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“We, the Lord of Milan and Count of Virtues, Imperial General Vicar, with the desire to please our eminent and beloved Giovanni Anguissola and Beatrice Visconti, his consort, we grant them the right to freely build a fortification as they like on their property, Grazzano, and in our district Piacenza, regardless of some decrees or our orders issued against it.
This document must be inviolably observed.
As testimony we have provided for this document to be drawn up, recorded and validated with our seal.”
Pavia, February 18,1395


The History of the Castle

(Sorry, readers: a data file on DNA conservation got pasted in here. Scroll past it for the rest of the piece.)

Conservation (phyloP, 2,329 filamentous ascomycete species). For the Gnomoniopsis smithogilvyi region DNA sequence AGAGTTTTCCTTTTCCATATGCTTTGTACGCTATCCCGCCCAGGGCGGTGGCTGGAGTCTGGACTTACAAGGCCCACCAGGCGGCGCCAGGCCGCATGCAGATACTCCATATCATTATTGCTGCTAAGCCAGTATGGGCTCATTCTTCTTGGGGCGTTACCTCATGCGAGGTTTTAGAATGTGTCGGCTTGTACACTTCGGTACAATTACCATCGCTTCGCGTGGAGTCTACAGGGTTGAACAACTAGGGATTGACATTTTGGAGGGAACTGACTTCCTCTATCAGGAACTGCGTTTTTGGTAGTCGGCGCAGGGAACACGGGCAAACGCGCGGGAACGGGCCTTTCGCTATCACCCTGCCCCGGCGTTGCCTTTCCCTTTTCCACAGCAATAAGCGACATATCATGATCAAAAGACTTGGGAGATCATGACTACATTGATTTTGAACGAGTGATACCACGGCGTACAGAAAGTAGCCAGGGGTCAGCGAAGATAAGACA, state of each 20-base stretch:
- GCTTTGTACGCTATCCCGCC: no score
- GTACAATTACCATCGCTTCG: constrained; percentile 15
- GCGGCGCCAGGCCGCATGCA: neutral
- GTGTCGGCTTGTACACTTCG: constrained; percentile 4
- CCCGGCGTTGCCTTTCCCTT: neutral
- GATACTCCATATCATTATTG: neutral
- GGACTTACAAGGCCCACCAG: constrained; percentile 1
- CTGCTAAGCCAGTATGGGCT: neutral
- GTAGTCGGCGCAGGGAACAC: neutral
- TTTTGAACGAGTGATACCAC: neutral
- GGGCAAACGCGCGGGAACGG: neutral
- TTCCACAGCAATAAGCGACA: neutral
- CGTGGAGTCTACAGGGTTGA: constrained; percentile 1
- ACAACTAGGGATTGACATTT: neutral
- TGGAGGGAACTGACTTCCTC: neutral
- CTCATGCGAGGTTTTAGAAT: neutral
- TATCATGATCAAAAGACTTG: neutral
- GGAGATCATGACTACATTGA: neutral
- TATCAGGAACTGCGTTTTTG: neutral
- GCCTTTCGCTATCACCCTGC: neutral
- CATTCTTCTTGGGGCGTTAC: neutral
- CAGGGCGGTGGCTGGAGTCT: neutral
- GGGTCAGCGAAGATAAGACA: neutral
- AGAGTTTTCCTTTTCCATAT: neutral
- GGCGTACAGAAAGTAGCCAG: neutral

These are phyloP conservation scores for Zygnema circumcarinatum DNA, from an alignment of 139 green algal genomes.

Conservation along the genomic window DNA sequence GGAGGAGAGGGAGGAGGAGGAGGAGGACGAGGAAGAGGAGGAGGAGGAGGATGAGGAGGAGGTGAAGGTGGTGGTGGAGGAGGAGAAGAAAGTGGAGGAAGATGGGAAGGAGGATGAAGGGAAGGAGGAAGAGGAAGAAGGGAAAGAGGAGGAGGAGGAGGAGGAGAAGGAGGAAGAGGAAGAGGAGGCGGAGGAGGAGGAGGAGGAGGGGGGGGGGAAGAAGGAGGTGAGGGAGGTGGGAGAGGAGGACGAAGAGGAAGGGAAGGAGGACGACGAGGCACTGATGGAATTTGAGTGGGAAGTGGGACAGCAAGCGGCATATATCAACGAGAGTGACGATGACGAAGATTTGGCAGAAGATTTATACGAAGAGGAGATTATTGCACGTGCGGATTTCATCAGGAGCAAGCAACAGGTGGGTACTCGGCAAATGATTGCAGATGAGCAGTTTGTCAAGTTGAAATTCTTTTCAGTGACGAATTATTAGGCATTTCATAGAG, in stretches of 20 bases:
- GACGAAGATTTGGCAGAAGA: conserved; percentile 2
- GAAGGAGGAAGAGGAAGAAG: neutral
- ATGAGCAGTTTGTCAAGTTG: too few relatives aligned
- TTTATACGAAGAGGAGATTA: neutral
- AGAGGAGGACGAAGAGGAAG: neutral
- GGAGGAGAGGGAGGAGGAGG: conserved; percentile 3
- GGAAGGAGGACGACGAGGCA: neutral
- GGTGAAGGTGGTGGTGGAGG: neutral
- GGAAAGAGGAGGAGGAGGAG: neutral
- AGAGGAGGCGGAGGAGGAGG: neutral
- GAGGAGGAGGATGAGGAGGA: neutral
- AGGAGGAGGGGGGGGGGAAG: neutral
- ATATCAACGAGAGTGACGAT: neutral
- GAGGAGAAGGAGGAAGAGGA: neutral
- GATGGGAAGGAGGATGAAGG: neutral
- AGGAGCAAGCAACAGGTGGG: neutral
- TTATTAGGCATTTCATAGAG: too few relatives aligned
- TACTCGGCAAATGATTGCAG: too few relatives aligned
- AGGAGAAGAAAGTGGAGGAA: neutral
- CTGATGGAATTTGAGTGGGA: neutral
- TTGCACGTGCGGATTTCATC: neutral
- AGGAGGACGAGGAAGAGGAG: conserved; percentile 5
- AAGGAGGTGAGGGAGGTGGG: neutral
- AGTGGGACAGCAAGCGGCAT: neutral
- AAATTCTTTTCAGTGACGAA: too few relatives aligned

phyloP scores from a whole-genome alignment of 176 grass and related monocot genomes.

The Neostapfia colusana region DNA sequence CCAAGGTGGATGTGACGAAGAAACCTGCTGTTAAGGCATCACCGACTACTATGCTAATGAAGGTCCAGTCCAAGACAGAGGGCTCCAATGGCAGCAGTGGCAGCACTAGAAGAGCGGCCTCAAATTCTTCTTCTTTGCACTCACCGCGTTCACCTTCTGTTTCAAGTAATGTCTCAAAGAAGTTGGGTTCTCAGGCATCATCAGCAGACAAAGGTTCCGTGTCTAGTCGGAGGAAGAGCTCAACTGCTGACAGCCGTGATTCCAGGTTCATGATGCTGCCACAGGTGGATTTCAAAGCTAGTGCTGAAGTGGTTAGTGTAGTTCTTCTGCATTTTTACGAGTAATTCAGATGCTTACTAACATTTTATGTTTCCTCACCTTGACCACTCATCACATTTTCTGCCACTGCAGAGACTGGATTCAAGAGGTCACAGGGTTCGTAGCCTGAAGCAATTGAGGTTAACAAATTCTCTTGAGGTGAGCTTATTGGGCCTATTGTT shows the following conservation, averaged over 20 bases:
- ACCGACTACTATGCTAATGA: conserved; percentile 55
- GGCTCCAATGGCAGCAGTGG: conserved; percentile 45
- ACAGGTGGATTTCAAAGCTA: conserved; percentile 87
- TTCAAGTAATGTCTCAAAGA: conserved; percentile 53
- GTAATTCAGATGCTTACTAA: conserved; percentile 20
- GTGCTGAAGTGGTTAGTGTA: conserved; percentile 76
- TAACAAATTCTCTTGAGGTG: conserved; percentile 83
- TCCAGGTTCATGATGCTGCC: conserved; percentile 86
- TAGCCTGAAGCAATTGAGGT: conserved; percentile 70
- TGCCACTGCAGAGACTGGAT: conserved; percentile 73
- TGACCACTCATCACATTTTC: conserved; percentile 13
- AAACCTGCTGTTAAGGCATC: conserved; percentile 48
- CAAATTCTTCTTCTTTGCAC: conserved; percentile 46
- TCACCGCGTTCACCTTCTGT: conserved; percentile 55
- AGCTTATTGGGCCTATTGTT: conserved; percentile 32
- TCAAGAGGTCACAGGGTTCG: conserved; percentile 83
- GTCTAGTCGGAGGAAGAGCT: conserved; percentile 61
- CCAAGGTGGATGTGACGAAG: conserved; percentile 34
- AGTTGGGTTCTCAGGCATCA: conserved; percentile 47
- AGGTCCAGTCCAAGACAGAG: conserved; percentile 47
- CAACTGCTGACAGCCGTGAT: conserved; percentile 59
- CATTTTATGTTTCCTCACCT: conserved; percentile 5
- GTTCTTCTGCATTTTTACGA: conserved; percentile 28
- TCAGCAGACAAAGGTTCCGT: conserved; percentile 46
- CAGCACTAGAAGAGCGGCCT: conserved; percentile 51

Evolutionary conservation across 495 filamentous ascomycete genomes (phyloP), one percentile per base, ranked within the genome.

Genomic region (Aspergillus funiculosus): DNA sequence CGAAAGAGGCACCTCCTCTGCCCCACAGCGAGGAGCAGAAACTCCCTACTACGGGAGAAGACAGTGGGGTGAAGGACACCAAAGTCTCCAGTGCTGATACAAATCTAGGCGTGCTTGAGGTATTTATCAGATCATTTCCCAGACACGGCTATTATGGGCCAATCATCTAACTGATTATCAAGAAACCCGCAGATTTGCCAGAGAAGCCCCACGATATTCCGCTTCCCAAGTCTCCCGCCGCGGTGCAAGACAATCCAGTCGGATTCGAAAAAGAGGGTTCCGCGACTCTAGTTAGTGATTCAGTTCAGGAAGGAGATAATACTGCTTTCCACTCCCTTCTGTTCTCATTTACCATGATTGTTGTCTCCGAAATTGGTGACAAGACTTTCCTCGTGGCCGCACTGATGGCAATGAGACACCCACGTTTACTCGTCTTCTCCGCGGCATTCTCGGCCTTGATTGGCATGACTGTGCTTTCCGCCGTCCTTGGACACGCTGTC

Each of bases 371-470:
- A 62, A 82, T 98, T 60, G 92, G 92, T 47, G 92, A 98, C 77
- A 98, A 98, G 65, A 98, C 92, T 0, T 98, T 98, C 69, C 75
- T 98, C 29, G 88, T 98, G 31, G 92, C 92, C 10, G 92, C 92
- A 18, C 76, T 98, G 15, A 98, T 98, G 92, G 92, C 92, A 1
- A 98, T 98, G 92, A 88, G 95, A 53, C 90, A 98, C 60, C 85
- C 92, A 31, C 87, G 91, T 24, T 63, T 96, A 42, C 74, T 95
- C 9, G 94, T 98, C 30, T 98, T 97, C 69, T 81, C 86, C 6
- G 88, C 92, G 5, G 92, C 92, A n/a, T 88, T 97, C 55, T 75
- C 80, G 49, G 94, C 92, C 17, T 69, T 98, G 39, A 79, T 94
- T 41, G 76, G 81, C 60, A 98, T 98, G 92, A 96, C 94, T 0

With this manuscript, the Duke Gian Galeazzo Visconti, Lord of Milan and of other cities in the north, authorized his sister Beatrice, married to the nobleman Giovanni Anguissola, from Piacenza, to build a castle on their property, Grazzano. The complex was laid out on a square plan with four towers at the corners: two of which had a circular base and the other two with a square base. A square courtyard surrounded by arcades was inside the building. The connecting elements above the arcades faced the internal courtyard with windows or open balconies. A square base surrounded by a wide moat, the battlemented towers in the corners, this fortress, bastion of defence for the Ghibellinis in the struggle for control of Piacenza, is true and authentic; it has everything it takes to be historically important:  cruel clashes, the hangings of prisoners and conspirators, glorious episodes. A wide moat surrounds the castle. Its classical construction plan reflects the period it was built in and testifies the influence of the Viscontis in the area. Various elements recall the Visconti castle in Pavia. Numerous reconstructions were made between successions and battles: in 1698 the pre-existing wooden drawbridge was replaced with a “quarrelled” structure (authorization signed by the notary and registrar of Piacenza, Alessio Dosini, in the favour of the Marquess Felice Anguissola. At the end of 1800, haggard peasants lived in hovels and old stables around the castle. Many parts of the castle had fallen into ruin: loggias and trenches were dangerous, the walls were crumbling and the stability of the fortress was compromised. Upon the death of Filippo Anguissola in 1870, the line of the Anguissola di Vigolzone family died out without heirs. Property passed to his mother Francesca (Fanny) Visconti, the widow of Gaetano Ranuzio Anguissola, who then, in 1883, left his possessions to his nephew Guido Visconti di Modrone. It was Guido’s son, Giuseppe Visconti di Modrone (1879-1941) who thought of enhancing the ties between the family’s coat of arms and the Piacentine possessions, giving birth to a project intending to replace the few modest constructions existing around the castle and the parish church of Grazzano with a 15th-century-style building complex. Duke Giuseppe, “a erudite man of refined taste and clear ideas,” at the beginning of the 1900’s involved the architect Alfredo Campanini (originally from Emilia, though Milan was his adopted city) in the project, who, perfectly in line with Visconti’s ideas, made considerable restoration and transformation work on the castle: apart from the structural-static reinforcement of the building, variations were brought about to the internal distribution of living spaces, to the disposition of volumes, but above all to the decorative elements. The entire construction, including the towers, was raised, the terraces were crowned with Ghibelline battlements (dovetail) and the northeastern corner tower, originally cylindrical, became quadrangular to conform to the northwestern one. This redefinition also involved the furnishing, where the Count’s refined taste was fully expressed.


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